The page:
Windows Vista Tips & Tricks, Part 3

The end of this month will mark the one-year anniversary of Vista’s launch. While Windows Vista has been met with a somewhat tepid response in some circles (most notably, businesses and hard-core enthusiasts), there are lots of people happily — well, contently, anyway — running Vista.

If you’re one of them, read on for a handy collection of Vista-related tips, and be sure to check out our earlier tips stories (Part 1 and Part 2) if you missed them.

» Launch a Command Prompt with Elevated Access

Even in Vista, you may sometimes need to do things from the good old-fashioned command prompt. But when you do, operations often fail without administrator access. To easily launch a command prompt with administrative privileges, type cmd into the start menu, but instead of pressing Enter, press CTRL+SHIFT+ENTER.

You’ll still get the customary UAC (User Account Control) confirmation dialog box, but the good news is that any program or command you run from that command prompt will automatically have administrator access.

» Create a Password Reset Disk

If you ever forget the password for your Vista account, it’s possible to regain access to the account by having someone with an Administrator account reset the password for you. However, in cases when such a person isn’t around to help you it’s possible to reset your own password by using a Password Reset Disk, but only if you’ve prepared one in advance.

To create one, go to Control Panel, then User Accounts, and then click the Create a Password Reset Disk link. Follow the prompts to enter your current password and select a disk (it can be a USB storage device) to store the data.

To use your Password Reset Disk, click the Reset Password link on the Vista account login page, which will appear only after you’ve entered an incorrect password. Then just insert your Password Reset Disk and follow the prompts.

» Make the Most of Your Mousewheel

The super-efficient scrolling capabilities of the modern mousewheel can easily be taken for granted until you find yourself stuck with an old-fashioned mouse and little more than the Page Up and Page Down keys for navigating Web pages, Word documents, and the like. The surprising thing is not only do we not know how good we have it until it’s gone, even when we do have it most of us don’t know just how good we really have it.

Case in point is the magic of the secret CTRL+Mousewheel combination that reveals itself in a number of helpful and often surprising ways. Starting with the Windows Explorer, the CTRL+Mousewheel combination allows you to quickly increase or decrease the size and style of the icons displayed in folder views.

Rather than having to click on the Views tab and then select a specific icon view, the CTRL+Mousewheel combination quickly and efficiently scrolls through the various icon views available in Explorer, including Tiles, Details, and List Views, as well as small, medium, large, and extra large icon displays.

The CTRL+Mousewheel combination will also increase/decrease the size of the icons on your desktop and in Internet Explorer (or Mozilla Firefox) allows you to quickly increase or decrease the size of the font used on Web pages displayed in the current tab or window.

» Expose a Hidden Boot Screen

If you want to see something a little more interesting than a black screen and progress bar while your system is booting up, you can enable an alternate boot image in Vista with MSCONFIG. After launching the utility, click the Boot tab and put a check next to No GUI boot. Apply your changes and restart, and you’ll soon be looking at a new splash screen.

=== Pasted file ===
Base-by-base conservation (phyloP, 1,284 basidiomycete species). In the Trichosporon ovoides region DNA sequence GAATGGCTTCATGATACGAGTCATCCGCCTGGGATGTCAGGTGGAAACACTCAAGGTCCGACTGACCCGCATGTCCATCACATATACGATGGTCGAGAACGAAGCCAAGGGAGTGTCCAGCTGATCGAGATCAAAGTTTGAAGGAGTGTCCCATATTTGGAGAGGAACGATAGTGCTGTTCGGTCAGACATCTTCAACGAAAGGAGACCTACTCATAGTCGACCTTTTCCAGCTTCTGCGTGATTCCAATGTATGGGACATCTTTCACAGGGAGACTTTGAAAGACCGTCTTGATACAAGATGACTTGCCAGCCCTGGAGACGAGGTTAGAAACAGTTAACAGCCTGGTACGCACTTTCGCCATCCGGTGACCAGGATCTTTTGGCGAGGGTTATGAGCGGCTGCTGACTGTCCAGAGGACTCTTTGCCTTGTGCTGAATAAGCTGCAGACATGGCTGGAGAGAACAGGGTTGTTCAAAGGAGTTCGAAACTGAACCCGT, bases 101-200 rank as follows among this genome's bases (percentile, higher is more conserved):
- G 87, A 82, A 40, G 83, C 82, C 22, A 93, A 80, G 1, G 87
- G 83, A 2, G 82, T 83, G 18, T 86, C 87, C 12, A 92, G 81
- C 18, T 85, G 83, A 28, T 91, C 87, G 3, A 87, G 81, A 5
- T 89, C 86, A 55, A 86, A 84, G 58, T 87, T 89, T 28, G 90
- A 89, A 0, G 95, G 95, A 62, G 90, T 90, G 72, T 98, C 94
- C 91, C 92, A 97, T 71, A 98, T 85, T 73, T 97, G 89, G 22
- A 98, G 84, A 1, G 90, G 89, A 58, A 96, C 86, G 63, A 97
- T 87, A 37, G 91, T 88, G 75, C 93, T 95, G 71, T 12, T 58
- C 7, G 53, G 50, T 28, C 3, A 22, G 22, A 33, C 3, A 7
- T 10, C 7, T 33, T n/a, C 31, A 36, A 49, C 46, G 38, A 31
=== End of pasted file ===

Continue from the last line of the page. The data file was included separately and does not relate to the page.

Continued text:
» Flip Through Your Running Applications

You probably already know you can cycle through running applications in Vista via the Flip feature by using the familiar ALT+TAB keystroke combination. Flip will display two-dimensional thumbnails of all your open windows, but if you’ve got a decent graphics adapter and any version of Vista other than Home Basic, you can use Flip 3D instead, which will give you a nice three-dimensional effect (kind of like flipping through index cards).

To use Flip 3D, press START+TAB instead of ALT+TAB (START is otherwise known as the Windows logo key). If you have a mouse with a scroll wheel, you can also use it with Flip 3D to cycle between applications.

You can also fire up Flip 3D through a shortcut link. To do that, right-click the desktop, select New, then Shortcut, then type rundll32 dwmapi #105.

» Ditch Vista’s Startup Sound

If that sprightly sound effect that’s played every time Vista starts is getting on your nerves, there’s an easy way to turn it off. Just go to Control Panel, then Sound, and then click the Sounds tab and remove the check next to Play Windows Startup sound.

» Run Vista for Almost Four Months without an Activation Key

If you bought a boxed copy of Vista to install on an existing PC, you probably would want to avoid activating Vista on that system until you’re sure all your hardware and software will work as expected. Fortunately, Vista will let you install without an activation key and then run for 30 days without an activation key before it converts to a limited function mode, where it remains until you to activate the operating system.

But if the default trial period isn’t long enough for you to evaluate Vista, you can get yourself some more time &mdah; and do so without violating Microsoft’s license agreement. Just before the 30 days is up, run cmd from the Start menu, and be sure to hold down CTRL+SHIFT+ENTER so the command prompt launches with administrator-level access (as mentioned in the tip above).

Then type slmgr – rearm and wait for the confirmation to reboot your system, which will add another 30 days to the clock. You can run this command a total of three times to extend Vista’s trial period up to 120 days in all.

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